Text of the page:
But what about some other little things such as science is for boys and arts for girls? How about blue is for boys and pink for girls? What about girls play with dolls and boys with trucks? Oh, you might think how silly are those insignificant remarks. But then, what about men earning more money for the same job? What about men should bring the money home? What about sacrificing women’s careers for taking care of a family? What about blatantly shaming women for something a man will be called the f*cking boss? What about the considerable lower number of women in powerful positions? What about the considerable low number of women that get far in politics? Because ALL that exists, as much as it seems not to affect us in a direct way. But you know what? It actually does affect us. Everything counts, every little drop adds to the way we unconsciously perceive the place of a woman in society.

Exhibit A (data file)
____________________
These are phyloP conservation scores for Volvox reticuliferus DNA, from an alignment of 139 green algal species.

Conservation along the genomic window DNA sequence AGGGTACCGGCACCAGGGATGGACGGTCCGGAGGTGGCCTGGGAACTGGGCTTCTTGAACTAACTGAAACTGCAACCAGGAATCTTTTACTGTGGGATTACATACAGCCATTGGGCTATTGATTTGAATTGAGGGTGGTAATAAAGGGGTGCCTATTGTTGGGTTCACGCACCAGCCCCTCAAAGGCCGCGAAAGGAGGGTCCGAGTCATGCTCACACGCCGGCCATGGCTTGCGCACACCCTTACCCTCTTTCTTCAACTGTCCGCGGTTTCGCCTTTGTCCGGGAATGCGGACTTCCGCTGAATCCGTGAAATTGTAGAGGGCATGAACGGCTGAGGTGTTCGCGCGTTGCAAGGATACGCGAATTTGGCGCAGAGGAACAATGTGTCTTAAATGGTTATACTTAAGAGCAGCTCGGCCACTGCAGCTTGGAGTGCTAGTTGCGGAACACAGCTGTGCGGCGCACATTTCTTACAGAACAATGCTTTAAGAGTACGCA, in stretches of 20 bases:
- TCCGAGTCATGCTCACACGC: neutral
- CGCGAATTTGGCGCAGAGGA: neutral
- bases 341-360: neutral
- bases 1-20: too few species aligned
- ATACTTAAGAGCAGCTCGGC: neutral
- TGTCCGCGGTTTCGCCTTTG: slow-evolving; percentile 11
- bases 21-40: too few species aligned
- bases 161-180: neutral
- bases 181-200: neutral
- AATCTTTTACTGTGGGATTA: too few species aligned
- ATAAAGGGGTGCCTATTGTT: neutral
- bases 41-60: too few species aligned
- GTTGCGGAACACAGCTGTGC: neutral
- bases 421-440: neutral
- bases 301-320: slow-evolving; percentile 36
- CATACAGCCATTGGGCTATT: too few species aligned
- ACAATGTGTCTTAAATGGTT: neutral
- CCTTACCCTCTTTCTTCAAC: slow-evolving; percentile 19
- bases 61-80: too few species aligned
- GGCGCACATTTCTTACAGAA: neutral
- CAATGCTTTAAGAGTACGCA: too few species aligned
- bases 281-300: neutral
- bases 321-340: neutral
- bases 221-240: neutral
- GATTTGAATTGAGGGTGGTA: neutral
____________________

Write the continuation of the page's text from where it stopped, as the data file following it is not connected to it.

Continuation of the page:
And right now, that place is not beside a man. It’s behind or under one.
“We teach girls to shrink themselves, to make themselves smaller. We say to girls, you can have ambition, but not too much. You should aim to be successful, but not too successful. (…) We raise girls to see each other as competitors not for jobs or accomplishments, which I think can be a good thing, but for the attention of men. We teach girls that they cannot be sexual beings in the way that boys are.”
But for changing that, we need to work our way from the very bottom. We need to tackle education. We need to raise boys and girls to believe that they are equal. We have to stop telling them and we need to show them. We need to stop fearing the f-word. We should all be feminists. We should talk about it. Because gender inequality targets the female and we all must stand against that.
Girls can be writers, scientists, engineers, astronauts, doctors, wives, mothers or presidents. Girls can be as feminine as they want without being slutty. Girls can have as many occasional partners as boys without being shamed. Girls can be single and love their career and be perfectly happy. Girls can rule villages, cities and countries as good as any man would do. Girls can be powerful and smart and beautiful and kind and successful and feminist, and be perfect. Don’t let any man, woman, culture, religion or society tell you otherwise.